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Attributed to JAMES MEIN OF KELSO (worked from 1784-1851)
In the manner of JOHN WILLIAMS (worked from c.1820)
George IV Mahogany Coaster together with a Regency Cut Glass and Engraved Masonic Decanter
c. 1820 England
Offered by Thomas Coulborn & Sons
Together with a Regency Cut Glass and Engraved Masonic Decanter in the manner of John Williams of Newcastle.
The mahogany coaster with a dished centre, gadrooned edge decoration and concentric turned rings to take different size vessels: the centre ring for a decanter; and the outer ring for a punch bowl. The underside with three original leather castors. The wheels were leather-covered to enable the coaster to be slid down a dining table, without damage. Edward H. Pinto states that: ‘In the 18th Century, when the ladies retired at the end of dessert, the table cloth was removed and the baize-bottomed coasters slid easily and without scratching the polished table top.’ (See Edward H. Pinto, ‘Treen and Other Wooden Bygones’ (Bell & Hyman Limited, London, 1979), p.62). The turned distinctive shape of this coaster suggests that it was made by James Mein of Kelso. A similar coaster is illustrated in Pinto’s ‘Treen and Other Wooden Bygones’ (Bell & Hyman Limited, London, 1979), plate 50, item C, p.70.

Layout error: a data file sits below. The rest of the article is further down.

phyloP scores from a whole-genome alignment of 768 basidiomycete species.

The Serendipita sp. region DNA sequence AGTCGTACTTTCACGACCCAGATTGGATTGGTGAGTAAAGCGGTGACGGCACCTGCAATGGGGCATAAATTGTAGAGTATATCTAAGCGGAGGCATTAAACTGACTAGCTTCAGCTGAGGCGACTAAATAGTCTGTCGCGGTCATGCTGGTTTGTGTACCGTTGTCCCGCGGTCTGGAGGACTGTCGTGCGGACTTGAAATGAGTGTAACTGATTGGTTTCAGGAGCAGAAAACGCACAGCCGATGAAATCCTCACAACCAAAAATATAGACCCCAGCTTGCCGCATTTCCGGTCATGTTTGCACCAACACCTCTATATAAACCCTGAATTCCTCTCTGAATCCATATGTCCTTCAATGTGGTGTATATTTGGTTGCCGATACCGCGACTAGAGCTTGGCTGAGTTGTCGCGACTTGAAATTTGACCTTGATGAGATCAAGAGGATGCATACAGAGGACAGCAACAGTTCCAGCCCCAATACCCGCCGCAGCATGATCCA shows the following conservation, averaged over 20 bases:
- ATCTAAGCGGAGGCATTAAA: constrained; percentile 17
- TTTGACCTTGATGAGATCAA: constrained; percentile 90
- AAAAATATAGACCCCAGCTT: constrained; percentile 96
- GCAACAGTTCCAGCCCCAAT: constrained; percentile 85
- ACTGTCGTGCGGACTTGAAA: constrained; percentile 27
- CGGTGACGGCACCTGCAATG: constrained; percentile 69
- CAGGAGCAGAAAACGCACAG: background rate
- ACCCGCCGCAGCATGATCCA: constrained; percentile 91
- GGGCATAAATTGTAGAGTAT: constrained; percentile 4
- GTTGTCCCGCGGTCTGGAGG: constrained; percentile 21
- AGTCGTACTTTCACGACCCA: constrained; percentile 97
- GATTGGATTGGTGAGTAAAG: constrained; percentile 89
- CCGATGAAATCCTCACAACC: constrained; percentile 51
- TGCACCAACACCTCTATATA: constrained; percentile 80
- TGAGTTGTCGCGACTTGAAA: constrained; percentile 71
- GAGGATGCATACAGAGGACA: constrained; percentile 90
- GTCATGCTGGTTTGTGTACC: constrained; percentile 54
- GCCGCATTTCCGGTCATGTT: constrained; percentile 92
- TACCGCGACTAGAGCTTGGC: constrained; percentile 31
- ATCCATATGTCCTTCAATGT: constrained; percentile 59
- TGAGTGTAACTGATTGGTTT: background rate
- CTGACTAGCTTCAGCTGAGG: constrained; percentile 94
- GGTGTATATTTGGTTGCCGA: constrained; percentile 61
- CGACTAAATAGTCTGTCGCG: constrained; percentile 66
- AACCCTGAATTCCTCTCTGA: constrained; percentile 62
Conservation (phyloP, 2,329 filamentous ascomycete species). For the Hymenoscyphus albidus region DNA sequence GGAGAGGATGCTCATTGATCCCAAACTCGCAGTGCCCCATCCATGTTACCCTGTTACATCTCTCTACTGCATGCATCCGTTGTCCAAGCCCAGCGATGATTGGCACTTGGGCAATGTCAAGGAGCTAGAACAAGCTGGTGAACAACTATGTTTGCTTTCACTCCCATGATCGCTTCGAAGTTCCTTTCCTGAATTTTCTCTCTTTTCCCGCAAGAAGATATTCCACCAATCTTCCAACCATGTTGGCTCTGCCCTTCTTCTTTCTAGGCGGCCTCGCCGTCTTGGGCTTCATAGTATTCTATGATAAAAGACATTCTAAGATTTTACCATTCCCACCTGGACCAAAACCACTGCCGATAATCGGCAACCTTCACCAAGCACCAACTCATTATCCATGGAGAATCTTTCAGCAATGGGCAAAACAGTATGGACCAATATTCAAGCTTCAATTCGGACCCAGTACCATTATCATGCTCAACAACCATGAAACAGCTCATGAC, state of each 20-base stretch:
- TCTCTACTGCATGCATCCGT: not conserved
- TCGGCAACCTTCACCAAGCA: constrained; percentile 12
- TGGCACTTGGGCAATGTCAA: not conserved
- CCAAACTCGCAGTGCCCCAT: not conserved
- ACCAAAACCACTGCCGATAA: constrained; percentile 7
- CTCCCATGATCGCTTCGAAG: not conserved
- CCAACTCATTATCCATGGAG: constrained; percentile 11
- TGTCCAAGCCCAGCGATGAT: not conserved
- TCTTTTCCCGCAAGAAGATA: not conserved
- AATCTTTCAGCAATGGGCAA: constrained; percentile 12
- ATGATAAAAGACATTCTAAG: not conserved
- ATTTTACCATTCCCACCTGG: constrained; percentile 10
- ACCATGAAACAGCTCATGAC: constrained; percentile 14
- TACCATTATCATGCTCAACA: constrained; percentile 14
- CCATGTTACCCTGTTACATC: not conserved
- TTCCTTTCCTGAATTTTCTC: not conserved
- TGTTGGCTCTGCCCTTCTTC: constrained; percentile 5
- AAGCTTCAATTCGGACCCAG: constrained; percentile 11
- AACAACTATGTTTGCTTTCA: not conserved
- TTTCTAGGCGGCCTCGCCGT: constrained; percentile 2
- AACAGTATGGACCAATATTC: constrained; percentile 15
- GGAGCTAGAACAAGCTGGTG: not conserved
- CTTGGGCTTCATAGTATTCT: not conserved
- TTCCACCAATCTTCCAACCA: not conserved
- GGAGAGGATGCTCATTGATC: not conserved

The Newcastle Masonic decanter, engraved ‘LODGE 154’ and flanked by shamrocks, a rose and a thistle. The decanter in the manner of John Williams of Newcastle.
James Mein (1759-1830): The Mein family were a family firm of cabinetmakers and upholsterers in Kelso from 1784-1851. James Mein the Elder died in 1830, and his nephew, also called James Mein, took over the business until it closed in 1851. James Mein supplied furniture to the 5th and 6th Dukes of Roxburghe for Floors Castle and to the Earl of Haddington for Mellerstain.
|Height||33.50 cm||(13.19 inches)|
|Width||24.75 cm||(9.74 inches)|
|Depth||24.75 cm||(9.74 inches)|
Thomas Coulborn & Sons
64 Birmingham Road
Please telephone for weekend and evening opening